KABUL, Afghanistan – Osama bin Laden’s death drew a mix of celebration and relief from his enemies around the world, shock among his followers, and warnings that his demise would not bring an end to terrorist attacks.
Spontaneous, celebratory rallies broke out in New York City at ground zero, where the World Trade Center towers fell on Sept. 11, 2001, and outside the White House where President Barack Obama announced bin Laden’s slaying in a helicopter raid in Pakistan.
“This is justice,” Filipino Cookie Micaller said in the Philippine capital, Manila, where she wept and remembered her sister who perished at the World Trade Center. She added that terrorist attacks probably would continue: “I don’t think this is going to stop.”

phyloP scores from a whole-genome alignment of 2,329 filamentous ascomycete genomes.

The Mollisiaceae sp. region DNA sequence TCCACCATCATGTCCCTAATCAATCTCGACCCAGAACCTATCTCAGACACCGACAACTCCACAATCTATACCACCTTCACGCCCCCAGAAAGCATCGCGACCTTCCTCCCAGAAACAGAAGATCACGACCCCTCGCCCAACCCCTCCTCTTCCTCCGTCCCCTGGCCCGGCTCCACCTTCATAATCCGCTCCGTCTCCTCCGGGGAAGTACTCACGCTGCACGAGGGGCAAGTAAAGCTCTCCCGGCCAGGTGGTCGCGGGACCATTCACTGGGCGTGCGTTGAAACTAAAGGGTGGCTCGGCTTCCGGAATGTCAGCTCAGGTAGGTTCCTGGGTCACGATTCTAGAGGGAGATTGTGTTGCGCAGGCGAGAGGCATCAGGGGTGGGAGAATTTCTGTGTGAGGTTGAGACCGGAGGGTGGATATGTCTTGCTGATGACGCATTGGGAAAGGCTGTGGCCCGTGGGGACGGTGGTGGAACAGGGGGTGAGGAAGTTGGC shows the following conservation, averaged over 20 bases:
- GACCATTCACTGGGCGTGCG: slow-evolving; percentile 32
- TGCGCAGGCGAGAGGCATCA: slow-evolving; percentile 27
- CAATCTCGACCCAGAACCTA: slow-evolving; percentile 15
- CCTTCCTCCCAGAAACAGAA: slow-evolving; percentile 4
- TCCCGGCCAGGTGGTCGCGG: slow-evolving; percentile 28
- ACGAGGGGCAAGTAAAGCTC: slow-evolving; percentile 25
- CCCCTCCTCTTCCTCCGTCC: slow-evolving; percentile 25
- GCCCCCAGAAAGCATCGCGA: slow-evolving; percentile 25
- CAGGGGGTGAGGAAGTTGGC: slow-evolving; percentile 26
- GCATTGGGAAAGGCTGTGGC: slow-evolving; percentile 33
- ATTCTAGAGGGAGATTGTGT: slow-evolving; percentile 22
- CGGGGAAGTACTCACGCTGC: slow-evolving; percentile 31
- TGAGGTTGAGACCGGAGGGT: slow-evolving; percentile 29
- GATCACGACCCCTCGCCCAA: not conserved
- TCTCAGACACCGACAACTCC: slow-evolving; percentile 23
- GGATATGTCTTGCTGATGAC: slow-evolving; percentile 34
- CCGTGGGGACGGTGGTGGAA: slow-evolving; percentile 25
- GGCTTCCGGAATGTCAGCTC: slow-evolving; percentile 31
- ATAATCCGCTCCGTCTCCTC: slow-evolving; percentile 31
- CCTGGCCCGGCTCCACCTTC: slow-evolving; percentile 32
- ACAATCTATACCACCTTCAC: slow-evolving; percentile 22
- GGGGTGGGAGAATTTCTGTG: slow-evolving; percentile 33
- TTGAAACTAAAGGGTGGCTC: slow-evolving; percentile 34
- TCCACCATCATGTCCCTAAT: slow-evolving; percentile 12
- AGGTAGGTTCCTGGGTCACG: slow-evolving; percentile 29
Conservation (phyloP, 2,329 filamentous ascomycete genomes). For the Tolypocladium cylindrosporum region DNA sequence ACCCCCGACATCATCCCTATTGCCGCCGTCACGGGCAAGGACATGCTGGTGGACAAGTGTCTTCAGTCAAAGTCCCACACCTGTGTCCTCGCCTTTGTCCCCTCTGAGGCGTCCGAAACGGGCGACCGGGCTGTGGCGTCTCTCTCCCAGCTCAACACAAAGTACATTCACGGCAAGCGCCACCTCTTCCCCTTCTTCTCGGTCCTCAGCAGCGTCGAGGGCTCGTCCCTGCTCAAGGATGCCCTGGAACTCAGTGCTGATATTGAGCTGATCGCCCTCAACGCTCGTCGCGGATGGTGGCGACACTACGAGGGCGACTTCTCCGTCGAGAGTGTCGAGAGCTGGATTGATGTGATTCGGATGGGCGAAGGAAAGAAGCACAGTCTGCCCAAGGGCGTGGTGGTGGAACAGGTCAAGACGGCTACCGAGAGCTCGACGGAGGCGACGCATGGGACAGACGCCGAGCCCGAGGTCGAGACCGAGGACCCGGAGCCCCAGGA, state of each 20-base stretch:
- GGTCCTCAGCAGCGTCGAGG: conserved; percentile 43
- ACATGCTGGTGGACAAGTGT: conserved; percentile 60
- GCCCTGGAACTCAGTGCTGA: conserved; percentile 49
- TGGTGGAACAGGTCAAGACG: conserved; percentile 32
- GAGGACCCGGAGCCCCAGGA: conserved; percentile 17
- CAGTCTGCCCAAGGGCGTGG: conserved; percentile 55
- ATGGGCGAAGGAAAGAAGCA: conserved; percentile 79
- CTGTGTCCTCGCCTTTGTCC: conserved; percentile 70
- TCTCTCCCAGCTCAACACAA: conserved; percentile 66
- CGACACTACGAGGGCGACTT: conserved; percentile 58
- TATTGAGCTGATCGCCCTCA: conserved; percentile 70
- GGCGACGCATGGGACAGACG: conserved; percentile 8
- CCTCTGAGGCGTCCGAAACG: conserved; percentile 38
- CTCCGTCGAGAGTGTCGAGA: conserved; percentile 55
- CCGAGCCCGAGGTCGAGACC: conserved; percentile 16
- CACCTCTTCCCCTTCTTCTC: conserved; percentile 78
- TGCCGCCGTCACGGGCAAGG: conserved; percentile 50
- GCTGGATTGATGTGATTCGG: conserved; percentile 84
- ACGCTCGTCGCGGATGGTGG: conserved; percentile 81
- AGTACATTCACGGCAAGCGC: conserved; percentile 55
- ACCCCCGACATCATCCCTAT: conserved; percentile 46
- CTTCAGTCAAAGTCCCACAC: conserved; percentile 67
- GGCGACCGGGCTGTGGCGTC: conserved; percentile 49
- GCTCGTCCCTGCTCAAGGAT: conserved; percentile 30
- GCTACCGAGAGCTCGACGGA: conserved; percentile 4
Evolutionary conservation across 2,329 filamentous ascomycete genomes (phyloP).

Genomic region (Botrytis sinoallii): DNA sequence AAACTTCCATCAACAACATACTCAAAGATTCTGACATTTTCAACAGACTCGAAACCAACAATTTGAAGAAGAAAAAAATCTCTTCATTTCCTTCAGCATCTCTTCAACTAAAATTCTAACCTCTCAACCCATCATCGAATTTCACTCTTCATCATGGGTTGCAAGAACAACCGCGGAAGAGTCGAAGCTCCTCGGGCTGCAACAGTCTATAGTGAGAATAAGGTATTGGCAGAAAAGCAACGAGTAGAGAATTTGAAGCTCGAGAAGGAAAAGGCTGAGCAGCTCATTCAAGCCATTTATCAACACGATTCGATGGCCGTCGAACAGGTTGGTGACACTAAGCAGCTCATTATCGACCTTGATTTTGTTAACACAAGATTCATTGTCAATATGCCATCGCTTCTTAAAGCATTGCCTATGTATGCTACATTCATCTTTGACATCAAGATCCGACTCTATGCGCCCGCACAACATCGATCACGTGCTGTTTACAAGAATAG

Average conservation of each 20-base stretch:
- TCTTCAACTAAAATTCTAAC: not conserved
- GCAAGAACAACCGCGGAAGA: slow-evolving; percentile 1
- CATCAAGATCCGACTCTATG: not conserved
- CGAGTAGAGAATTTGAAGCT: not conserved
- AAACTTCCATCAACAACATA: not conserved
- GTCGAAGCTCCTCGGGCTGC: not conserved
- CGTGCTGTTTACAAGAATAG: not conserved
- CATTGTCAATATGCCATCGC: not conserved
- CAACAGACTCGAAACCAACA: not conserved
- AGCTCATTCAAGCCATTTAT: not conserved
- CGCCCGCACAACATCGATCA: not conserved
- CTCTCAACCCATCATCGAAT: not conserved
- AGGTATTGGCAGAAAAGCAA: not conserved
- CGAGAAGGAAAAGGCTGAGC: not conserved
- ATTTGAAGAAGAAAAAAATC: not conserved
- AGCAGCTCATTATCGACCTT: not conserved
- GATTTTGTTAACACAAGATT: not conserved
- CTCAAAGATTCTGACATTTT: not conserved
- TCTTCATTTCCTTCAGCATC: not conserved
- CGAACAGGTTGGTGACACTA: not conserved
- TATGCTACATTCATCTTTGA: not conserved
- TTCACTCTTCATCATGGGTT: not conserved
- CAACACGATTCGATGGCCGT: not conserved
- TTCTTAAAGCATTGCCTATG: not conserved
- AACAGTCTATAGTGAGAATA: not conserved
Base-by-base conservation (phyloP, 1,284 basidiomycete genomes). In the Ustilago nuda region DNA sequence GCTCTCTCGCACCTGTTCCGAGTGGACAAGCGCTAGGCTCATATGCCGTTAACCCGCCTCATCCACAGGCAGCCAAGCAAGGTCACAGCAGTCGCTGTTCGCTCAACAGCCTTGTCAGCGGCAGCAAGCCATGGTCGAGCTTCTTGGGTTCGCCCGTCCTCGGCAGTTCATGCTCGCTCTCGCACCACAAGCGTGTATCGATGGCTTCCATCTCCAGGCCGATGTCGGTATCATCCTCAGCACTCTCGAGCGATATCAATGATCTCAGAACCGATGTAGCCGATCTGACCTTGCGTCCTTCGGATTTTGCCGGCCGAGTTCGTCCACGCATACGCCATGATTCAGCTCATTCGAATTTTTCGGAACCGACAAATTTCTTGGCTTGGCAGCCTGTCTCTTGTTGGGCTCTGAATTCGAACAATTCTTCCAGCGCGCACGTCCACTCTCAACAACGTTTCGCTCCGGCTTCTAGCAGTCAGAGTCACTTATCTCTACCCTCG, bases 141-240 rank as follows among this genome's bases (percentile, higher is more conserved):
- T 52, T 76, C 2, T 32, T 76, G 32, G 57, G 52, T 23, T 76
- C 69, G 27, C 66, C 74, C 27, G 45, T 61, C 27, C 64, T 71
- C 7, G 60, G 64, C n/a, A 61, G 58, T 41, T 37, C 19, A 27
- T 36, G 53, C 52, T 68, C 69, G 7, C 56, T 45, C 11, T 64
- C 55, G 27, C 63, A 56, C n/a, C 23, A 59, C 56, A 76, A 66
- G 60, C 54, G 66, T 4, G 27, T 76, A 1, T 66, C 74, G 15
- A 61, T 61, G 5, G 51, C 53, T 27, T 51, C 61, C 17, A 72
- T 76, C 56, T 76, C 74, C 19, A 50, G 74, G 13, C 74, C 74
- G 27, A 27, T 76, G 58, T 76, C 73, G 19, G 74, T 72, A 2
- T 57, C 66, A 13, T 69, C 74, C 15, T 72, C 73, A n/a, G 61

Hardline followers and sympathizers of bin Laden expressed shock and dismay or vowed revenge. “My heart is broken,” Mohebullah, a Taliban fighter-turned-farmer in Ghazni province of eastern Afghanistan, told The Associated Press in a telephone interview. “In the past, we heard a lot of rumors about his death, but if he did die, it is a disaster and a black day.” Click here to continue reading.